Fixed Time Program Pleases Braidwood Beef Man

John Roberts puts his in-calf heifers out on hilly country to get them fit before calving. As a result, he says, he doesn’t pull many calves.

With his wife Fay, Roberts runs up to 600 head of black cattle at Braidwood, NSW. They moved out of Herefords in the 1980s and are now constantly on the lookout for incremental improvements that will add to the bottom line.

Two years ago, after a chance meeting with a vet who was a proponent of Fixed Time Artificial Insemination (FTAI), Roberts decided to give it a try over about 100 heifers. He liked what he saw the first year and is repeating the process this season.

“About 50 per cent of them got in calf to AI through the sync program, which is a pretty good outcome. We got a compressed calving period with them, which gives us a run of early growth young cattle.”

Roberts wants to lift the quality of the gene pool in his herd to get better muscling and quicker weight gain.

“We chose to use the high ranking ABS bull, Millah Murrah KLOONEY K42. That’s one of the advantages of an AI program – we can choose high quality bulls that get the genetic gain going.”

KLOONEY is also a good calving ease bull to use with heifers. He is one of many elite sires ABS is sourcing locally and internationally and making available to the commercial industry.

Local vet, John Sullivan, manages the synchronisation program and does the insemination work. He sees many benefits in a fixed time process for beef producers, not least of which is the ‘whole of breeding life’ benefits from getting heifers in calf earlier.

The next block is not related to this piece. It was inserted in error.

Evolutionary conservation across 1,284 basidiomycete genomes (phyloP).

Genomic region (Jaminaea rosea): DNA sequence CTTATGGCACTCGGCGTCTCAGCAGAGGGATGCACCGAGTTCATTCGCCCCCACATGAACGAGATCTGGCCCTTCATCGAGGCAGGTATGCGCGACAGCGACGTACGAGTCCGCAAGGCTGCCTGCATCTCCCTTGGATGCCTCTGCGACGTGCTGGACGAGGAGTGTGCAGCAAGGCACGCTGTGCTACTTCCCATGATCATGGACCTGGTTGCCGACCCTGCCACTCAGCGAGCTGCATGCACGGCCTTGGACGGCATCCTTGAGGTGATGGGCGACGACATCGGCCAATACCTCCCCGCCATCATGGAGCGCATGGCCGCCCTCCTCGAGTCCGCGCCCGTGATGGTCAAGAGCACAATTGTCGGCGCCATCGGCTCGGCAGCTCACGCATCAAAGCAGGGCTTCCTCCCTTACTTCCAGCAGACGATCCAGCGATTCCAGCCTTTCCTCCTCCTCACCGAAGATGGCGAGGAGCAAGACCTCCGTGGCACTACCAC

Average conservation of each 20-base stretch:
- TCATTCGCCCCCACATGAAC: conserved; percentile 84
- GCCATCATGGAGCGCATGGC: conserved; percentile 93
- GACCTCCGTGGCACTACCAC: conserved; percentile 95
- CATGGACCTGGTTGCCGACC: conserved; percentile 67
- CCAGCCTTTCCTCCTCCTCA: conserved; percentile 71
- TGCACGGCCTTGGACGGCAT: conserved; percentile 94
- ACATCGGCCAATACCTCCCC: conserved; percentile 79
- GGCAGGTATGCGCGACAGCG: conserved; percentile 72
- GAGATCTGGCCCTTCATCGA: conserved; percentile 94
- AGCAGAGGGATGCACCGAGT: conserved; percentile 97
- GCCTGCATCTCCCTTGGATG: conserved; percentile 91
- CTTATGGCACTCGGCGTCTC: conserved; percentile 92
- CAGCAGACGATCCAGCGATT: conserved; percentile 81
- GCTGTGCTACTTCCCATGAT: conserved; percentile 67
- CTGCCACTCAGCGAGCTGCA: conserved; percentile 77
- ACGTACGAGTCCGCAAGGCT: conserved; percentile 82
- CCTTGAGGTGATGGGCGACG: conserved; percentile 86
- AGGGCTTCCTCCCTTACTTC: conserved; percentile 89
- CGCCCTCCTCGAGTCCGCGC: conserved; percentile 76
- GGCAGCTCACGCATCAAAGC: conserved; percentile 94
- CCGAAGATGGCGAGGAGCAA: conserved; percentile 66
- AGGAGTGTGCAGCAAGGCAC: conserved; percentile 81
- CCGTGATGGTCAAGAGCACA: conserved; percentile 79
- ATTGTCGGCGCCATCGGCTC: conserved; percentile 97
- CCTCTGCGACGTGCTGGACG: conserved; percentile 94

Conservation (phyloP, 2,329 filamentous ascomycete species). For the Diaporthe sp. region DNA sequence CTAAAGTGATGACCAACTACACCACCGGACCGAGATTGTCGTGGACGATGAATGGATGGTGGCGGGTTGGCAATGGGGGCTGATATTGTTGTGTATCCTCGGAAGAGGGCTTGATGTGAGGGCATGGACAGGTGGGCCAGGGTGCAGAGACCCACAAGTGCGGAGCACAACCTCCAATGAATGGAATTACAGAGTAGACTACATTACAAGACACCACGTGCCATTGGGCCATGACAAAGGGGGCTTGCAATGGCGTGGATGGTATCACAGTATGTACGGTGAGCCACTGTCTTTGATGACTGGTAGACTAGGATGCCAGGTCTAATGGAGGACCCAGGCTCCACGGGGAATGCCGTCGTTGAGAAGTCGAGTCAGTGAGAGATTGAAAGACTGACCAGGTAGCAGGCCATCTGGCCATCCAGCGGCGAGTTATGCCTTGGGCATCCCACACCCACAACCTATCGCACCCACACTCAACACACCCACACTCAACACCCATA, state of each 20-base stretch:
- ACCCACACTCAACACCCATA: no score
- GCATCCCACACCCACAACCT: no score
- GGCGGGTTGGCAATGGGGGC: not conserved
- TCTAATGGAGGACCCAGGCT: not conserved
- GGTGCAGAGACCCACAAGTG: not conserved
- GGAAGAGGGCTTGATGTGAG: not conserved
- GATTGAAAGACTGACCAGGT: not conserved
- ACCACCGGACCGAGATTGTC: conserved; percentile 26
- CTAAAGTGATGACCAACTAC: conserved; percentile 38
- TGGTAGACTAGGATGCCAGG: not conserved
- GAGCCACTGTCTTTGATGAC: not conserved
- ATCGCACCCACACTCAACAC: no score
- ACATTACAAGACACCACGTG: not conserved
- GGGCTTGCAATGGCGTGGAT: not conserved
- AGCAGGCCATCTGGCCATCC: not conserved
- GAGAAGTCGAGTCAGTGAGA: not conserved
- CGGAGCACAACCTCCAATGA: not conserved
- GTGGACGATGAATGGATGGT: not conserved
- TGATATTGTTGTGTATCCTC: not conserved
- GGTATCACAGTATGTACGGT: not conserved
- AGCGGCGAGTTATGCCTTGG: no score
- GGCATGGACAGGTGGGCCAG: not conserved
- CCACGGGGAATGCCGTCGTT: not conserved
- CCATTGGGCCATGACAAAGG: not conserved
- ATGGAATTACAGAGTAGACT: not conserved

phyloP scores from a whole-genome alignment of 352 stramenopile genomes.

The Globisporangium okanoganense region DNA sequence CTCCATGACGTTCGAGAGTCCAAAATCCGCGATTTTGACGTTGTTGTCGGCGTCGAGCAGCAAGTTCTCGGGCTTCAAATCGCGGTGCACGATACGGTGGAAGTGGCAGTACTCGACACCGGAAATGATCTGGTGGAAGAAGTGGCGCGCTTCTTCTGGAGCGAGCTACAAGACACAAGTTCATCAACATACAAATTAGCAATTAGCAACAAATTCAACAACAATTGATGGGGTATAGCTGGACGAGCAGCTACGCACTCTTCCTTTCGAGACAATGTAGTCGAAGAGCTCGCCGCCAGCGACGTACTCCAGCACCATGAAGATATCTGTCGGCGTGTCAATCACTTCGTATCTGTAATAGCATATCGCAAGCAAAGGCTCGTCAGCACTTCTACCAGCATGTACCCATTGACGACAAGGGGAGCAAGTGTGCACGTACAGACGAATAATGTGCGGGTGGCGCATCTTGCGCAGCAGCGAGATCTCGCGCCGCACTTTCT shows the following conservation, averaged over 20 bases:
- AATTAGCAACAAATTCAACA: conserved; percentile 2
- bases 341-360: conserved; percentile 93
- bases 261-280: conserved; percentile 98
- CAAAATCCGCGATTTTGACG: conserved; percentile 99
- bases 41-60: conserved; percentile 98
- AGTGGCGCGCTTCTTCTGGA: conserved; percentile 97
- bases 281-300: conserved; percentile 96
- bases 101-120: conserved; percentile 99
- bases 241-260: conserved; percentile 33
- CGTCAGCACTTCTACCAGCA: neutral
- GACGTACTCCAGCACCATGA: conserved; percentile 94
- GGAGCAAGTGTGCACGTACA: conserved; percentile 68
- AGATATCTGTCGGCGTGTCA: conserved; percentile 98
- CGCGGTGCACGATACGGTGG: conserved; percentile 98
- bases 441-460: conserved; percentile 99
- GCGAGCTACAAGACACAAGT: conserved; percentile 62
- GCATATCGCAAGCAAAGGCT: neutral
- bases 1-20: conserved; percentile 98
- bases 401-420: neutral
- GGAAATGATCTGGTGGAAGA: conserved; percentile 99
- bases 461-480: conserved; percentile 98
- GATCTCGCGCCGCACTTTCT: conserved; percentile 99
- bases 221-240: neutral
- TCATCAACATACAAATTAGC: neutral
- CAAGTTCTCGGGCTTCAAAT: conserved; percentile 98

“The earlier we can get a heifer in calf, the more chance we have of getting her in calf next time because the earlier she calves the more time she has to recover before the next conception,” said Dr Sullivan. The greatest trap he sees is females getting in calf later and later because they are trying to recover their fertility. This becomes a chronic, lifetime problem with lost productivity snowballing each year.

A distinct difference between fixed time AI and a normal AI program is the reduced labour requirement as no heat detection is required with FTAI.

“Producers who have tried AI programs are often concerned about the labour requirement with staff needed to detect heats and many small yardings,” said Dr Sullivan.

With FTAI a manageable mob of up to 100 cattle can be processed in three yardings over a 10 day period.

“If numbers are larger the mob can be split and done in two lots.

“It’s a very easy program to implement. The heifers are synced in a single session and then inseminated 10 days later. There’s usually about a six hour window in which to get the whole mob done,” he said.

Most of the cost of medication for the FTAI program is offset by the reduced labour costs.

By bringing calving forward and delivering a group of young cattle with uniform weaning weights, producers can expect a sales benefit that far outweighs the extra effort in managing a more concentrated AI program.

“A well muscled, uniform group of young cattle with good traits get a quick sale,” said Roberts. “With these ones it took about 40 seconds for the buyer to make a decision.”

The benefits of the FTAI program are not so much about the number of females in calf but about improving the genetic profile of the herd over a number of years.

“The fixed time AI program changes the structure of the herd over time,” said Dr Sullivan. “We see increased weight gain, fewer calving problems and better prices, especially where large numbers are involved.

“There is a significant economic gain and benefits flow on to heifers at their next joining.”

John Roberts is pleased with the program so far and plans to continue it with his heifers for the foreseeable future.

“It will help us to upgrade the gene pool in our cattle and improve the genetic base.

“The cattle in calf to AI are a very good product to sell when they are surplus to our requirements and the replacements we need each year.”